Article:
Is Kandi Technologies Group Inc. Destined for Greatness?

Investors love stocks that consistently beat the Street without getting ahead of their fundamentals and risking a meltdown. The best stocks offer sustainable market-beating gains, with robust and improving financial metrics that support strong price growth. Does Kandi Technologies (NASDAQ: KNDI  ) fit the bill? Let's take a look at what its recent results tell us about its potential for future gains.

What we're looking for
The graphs you're about to see tell Kandi's story, and we'll be grading the quality of that story in several ways:

  • Growth: are profits, margins, and free cash flow all increasing?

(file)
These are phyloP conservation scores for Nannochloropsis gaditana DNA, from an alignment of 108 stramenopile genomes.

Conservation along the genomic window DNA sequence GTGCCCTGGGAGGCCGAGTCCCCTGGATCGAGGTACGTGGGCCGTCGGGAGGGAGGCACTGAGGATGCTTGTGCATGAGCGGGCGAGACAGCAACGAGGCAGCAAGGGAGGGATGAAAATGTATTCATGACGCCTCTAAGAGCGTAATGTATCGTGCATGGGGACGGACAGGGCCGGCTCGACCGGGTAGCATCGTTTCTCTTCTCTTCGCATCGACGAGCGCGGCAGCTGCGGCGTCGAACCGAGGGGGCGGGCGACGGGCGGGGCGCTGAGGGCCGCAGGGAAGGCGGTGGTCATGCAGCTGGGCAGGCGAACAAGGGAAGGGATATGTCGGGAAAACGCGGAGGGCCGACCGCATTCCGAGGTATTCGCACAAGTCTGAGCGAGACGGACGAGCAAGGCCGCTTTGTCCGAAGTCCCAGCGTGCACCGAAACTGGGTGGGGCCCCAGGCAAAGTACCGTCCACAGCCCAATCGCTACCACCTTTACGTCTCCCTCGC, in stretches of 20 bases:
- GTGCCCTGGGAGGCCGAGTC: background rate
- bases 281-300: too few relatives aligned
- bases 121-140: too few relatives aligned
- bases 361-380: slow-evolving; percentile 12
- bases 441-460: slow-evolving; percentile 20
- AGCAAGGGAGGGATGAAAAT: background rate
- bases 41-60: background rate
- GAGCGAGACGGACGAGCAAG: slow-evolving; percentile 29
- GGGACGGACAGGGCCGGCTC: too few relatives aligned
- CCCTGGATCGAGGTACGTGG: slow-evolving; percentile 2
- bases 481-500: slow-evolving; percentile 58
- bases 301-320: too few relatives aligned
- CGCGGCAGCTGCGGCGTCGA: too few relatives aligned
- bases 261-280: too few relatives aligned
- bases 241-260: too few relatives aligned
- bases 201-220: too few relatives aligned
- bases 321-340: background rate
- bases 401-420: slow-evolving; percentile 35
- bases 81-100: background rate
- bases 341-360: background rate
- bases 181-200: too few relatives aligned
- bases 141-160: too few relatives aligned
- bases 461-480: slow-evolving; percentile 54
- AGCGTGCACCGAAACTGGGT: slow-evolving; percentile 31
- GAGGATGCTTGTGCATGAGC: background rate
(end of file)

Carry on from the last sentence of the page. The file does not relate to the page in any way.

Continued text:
• Valuation: is share price growing in line with earnings per share?
  • Opportunities: is return on equity increasing while debt to equity declines?
  • Dividends: are dividends consistently growing in a sustainable way?

What the numbers tell you
Now, let's take a look at Kandi's key statistics:

KNDI Total Return Price Chart

KNDI Total Return Price data by YCharts

Passing Criteria

Three-Year* Change 

Grade

Revenue growth > 30%

179.3%

Pass

Improving profit margin

(360%)

Fail

Free cash flow growth > Net income growth

223.5% vs. (825%)

Pass

Improving EPS

(721%)

Fail

Stock growth (+ 15%) < EPS growth

288.1% vs. (721%)

Fail

Source: YCharts. * Period begins at end of Q1 2011.

KNDI Return on Equity (TTM) Chart

KNDI Return on Equity (TTM) data by YCharts

Passing Criteria

Three-Year* Change

Grade

Improving return on equity

(376%)

Fail

Declining debt to equity

(57.5%)

Pass

Source: YCharts. * Period begins at end of Q1 2011.

How we got here and where we're going